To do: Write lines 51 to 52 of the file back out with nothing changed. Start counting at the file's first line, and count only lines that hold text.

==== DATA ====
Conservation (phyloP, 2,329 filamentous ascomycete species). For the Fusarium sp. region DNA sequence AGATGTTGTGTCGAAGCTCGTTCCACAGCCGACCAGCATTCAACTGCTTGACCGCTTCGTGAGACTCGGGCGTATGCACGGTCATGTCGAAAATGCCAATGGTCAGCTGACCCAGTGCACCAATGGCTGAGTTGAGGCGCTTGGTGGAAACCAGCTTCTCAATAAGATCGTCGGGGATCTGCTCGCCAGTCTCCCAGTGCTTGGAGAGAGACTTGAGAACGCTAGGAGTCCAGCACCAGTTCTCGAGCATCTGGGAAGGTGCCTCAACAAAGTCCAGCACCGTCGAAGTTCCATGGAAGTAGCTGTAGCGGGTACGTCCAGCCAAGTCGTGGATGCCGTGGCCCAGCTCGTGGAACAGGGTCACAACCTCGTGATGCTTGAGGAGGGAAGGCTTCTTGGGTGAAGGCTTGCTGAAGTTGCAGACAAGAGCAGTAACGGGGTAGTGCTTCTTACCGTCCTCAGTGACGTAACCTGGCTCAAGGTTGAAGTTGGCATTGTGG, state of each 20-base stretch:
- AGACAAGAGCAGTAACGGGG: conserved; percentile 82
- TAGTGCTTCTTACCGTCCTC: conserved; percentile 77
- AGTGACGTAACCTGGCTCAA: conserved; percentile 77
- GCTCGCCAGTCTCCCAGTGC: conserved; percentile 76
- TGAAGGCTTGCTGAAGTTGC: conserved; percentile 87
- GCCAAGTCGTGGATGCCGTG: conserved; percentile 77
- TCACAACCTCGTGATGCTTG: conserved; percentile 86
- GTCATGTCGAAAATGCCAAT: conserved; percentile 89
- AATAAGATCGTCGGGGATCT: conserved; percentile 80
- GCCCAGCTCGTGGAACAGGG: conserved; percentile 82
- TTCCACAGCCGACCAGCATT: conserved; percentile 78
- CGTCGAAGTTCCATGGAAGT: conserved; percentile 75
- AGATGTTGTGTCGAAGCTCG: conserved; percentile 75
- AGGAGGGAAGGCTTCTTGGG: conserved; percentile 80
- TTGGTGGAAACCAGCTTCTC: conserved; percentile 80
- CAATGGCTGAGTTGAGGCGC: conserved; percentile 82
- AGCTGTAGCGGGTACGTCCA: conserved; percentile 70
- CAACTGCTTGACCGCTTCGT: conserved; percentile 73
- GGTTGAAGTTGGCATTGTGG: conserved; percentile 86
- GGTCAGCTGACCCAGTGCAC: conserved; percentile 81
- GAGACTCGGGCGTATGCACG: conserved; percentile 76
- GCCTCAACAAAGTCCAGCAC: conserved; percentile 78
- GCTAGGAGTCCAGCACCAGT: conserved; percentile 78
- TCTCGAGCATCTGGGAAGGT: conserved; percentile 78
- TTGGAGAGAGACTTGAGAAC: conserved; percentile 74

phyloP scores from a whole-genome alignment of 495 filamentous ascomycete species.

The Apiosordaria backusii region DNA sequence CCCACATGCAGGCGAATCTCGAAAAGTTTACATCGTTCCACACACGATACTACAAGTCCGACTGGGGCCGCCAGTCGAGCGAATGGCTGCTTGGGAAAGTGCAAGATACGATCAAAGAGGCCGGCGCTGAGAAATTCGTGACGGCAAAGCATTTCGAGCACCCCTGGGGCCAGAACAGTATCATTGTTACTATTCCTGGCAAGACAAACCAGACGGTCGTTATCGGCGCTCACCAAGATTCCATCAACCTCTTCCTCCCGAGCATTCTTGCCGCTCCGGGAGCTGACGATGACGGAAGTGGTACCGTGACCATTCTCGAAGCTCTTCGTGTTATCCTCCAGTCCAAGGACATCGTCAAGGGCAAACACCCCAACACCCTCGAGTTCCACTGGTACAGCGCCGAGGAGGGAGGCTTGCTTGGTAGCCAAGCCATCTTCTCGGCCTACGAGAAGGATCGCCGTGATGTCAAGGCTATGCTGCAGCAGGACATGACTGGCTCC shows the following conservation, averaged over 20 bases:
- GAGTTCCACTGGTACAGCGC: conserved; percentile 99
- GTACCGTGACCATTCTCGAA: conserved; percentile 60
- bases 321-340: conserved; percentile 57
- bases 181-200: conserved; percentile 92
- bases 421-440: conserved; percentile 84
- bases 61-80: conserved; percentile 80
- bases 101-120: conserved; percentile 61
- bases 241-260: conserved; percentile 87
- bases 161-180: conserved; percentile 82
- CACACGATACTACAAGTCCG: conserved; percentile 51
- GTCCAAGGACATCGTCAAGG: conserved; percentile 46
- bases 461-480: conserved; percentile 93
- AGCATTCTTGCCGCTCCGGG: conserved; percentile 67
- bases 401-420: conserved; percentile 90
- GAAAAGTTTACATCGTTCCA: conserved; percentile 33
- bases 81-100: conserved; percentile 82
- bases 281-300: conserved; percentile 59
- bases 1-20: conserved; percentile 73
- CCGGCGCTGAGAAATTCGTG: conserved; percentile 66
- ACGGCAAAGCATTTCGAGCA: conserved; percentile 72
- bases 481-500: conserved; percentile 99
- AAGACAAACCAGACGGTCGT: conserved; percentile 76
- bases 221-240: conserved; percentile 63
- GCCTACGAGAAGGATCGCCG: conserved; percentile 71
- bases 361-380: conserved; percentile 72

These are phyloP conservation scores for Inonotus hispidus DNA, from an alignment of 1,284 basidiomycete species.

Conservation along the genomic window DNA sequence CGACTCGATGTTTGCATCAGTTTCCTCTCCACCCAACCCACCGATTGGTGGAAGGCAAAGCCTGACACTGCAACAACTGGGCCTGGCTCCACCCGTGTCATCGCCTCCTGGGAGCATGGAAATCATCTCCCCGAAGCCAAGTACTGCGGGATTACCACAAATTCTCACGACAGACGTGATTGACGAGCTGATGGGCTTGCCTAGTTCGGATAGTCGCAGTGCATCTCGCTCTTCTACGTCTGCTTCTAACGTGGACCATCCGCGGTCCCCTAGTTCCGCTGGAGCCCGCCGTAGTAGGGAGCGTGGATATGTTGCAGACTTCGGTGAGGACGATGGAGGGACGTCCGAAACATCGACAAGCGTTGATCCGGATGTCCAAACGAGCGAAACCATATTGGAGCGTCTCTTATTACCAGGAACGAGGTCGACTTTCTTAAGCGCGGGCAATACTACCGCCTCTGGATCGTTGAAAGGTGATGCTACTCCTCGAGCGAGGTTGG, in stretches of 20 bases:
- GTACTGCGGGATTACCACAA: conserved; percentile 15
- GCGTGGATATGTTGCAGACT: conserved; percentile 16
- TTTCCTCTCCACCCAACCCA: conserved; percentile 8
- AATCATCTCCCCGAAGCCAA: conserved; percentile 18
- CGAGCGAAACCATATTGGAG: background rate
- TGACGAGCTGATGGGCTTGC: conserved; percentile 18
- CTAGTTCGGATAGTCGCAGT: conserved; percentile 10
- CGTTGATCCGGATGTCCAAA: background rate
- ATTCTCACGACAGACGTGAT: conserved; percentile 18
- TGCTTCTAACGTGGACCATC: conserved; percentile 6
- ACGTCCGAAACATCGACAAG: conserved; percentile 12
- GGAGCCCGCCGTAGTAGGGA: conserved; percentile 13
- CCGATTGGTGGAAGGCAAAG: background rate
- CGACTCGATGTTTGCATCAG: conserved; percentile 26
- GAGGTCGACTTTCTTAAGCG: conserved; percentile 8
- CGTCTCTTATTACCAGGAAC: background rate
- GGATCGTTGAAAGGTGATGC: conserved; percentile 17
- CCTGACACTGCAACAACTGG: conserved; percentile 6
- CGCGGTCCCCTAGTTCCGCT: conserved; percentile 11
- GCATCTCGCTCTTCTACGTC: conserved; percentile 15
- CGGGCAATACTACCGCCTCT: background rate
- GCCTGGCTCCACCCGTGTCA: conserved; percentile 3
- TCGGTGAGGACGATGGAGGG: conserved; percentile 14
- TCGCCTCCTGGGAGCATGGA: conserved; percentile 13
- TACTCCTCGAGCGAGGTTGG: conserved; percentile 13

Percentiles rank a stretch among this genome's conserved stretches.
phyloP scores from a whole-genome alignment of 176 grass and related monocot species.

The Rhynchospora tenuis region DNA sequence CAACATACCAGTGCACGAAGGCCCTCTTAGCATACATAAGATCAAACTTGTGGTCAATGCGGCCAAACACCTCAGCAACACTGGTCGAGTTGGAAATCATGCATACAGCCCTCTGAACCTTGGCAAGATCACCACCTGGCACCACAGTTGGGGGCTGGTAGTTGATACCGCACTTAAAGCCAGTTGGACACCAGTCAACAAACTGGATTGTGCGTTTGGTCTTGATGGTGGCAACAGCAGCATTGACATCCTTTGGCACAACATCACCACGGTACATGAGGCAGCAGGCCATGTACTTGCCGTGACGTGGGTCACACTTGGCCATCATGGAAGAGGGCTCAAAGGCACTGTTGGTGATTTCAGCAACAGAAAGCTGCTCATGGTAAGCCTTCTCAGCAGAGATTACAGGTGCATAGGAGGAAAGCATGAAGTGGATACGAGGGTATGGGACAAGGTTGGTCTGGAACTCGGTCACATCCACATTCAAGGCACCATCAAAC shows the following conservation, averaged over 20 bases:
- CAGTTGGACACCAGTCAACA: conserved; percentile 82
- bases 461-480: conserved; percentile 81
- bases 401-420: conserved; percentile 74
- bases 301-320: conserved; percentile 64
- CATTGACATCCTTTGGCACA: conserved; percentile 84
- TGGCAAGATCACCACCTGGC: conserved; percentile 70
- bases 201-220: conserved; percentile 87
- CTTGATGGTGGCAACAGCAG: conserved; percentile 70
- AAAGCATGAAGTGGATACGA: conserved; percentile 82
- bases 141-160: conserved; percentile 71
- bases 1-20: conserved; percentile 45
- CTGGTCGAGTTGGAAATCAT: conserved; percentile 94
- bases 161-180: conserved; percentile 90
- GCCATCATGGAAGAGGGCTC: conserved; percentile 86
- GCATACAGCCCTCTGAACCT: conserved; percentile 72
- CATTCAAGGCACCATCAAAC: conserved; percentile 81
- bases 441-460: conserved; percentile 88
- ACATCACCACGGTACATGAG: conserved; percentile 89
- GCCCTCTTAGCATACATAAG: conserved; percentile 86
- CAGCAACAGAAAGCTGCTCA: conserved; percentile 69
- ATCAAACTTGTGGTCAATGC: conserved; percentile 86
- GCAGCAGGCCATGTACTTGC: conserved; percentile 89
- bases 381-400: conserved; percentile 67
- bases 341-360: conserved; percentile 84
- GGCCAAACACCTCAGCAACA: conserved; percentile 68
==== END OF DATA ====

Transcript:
- bases 221-240: conserved; percentile 63
- GCCTACGAGAAGGATCGCCG: conserved; percentile 71